One of the fascinating aspects of Switzerland is that a history of fifteen hundred years has established so many contemporary (linguistic) borders, identities and cultures. The six centuries after the fall of the Western Roman Empire in 476 still determine the French-German language border.
The Alemanni introduced the German language in large parts of eastern, northern and central Switzerland after the departure of the Roman legions around 410 AD.
The French-speaking Burgundian kingdoms in Western Switzerland (443-534 and 888-1032) were decisive fort he French language. French remained the common language in this area after the occupation of Vaud by German-speaking cantons (Bern and Freiburg) after 1476. Some cities became and still are bilingual, however. The French language was highly valued by the German-speaking occupiers and the language was never forbidden. Originally German-speaking Freiburg even became more and more Fribourg. The elite of Bern also spoke and communicated in French. After all, this language (and the French kingdom) was culturally, diplomatically and economically essential for these cantons.
The bilingual status of Valais dates back to the expansion of the German-speaking cities and the age-old immigration of Walser and other German-speaking people from 1200 onwards. The outcome of the struggles between the French-speaking house of Savoy and the (German-speaking) bishops of the bishopric of Sitten (Sion) after 1400 also drew the line.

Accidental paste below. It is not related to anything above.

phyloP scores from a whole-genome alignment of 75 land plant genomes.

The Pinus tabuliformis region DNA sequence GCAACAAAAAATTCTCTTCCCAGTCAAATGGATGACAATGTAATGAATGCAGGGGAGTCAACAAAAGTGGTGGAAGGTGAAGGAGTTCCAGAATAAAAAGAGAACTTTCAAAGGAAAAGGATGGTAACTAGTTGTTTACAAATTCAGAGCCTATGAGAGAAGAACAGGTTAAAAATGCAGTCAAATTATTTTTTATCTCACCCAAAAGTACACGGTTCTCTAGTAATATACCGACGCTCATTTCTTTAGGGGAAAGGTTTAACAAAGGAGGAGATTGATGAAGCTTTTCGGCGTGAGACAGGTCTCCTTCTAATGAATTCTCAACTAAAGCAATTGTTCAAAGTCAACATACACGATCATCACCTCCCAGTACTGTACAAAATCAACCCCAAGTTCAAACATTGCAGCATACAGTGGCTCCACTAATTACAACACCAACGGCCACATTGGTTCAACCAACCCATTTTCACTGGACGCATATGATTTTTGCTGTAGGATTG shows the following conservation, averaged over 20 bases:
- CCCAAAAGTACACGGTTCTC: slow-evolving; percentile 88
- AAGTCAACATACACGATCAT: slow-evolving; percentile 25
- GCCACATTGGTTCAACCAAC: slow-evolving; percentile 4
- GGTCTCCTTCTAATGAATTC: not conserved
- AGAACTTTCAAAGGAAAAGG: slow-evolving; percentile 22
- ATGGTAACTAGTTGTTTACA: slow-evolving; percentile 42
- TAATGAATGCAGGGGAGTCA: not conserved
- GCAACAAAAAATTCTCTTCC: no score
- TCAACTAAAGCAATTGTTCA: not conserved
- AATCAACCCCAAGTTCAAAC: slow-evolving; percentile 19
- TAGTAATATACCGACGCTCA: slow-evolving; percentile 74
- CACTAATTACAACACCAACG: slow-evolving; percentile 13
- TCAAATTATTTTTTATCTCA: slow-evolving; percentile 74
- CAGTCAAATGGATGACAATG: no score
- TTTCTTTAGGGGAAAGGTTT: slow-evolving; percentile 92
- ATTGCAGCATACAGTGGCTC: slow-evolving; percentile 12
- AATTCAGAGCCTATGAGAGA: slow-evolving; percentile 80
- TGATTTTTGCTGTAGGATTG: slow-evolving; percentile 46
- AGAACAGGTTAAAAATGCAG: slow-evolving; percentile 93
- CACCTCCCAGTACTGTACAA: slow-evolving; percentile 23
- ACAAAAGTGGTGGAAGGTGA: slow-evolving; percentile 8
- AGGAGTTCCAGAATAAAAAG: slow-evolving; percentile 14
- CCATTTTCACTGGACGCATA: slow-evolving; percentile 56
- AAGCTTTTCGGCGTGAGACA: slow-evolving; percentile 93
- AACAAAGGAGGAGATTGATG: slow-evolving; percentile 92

With the advance of the German-speaking Alemanni and Walser (400-1400) in southern and eastern Switzerland, the use of Romansh in Graubünden was increasingly reduced. This language has Celtic roots but was almost completely Romanized in the Roman period (15 BC-410 AD). Many German speakers immigrated to this (new) canton after 1815 because of railway- and other infrastructure works, tourism, industrialisation and trade. Today, Romansh is a (beautiful and interesting) minority language of 60,000 inhabitants of Graubünden.
The Italian language in Tessin originated from Latin, as in the whole of Italy. Italian remained the language of this region after the conquest by Swiss cantons in the fifteenth century.
The formal assimilation of Italian, French and German followed under French pressure at the time of the Helvetic Republic (1798-1803) and the (French) Mediation Act of 1803. This assimilation was confirmed in the constitution of 1848. In 1938, the constitutional recognition of Romansh followed as a clear political signal from Switzerland and the Swiss people (almost 90% voted in favour in the (obligatory) referendum of 1938) to the Italian ( Irredentisimo) and German ideology (Heim ins Reich). The 2007 constitutional review confirmed the status of the four languages of the country.
What the Constitution did not foresee, however, was the proliferation of local German dialects, Schwyzertütsch or Schwyzerdütsch. These dialects are often difficult to understand for other Swiss citizens, even for German-speaking citizens from other cantons or cities. Moreover, knowledge of each other’s languages has decreased drastically in recent decades. English is increasingly becoming the language of conversation between (young) Swiss people.
The language is the (social) lubricant of every society. The decline in knowledge of the language(s) is, therefore, a source of concern for the cohesion of this multilingual country. It has the (financial) attention of the federal government, but the question is whether (young) citizens will act accordingly.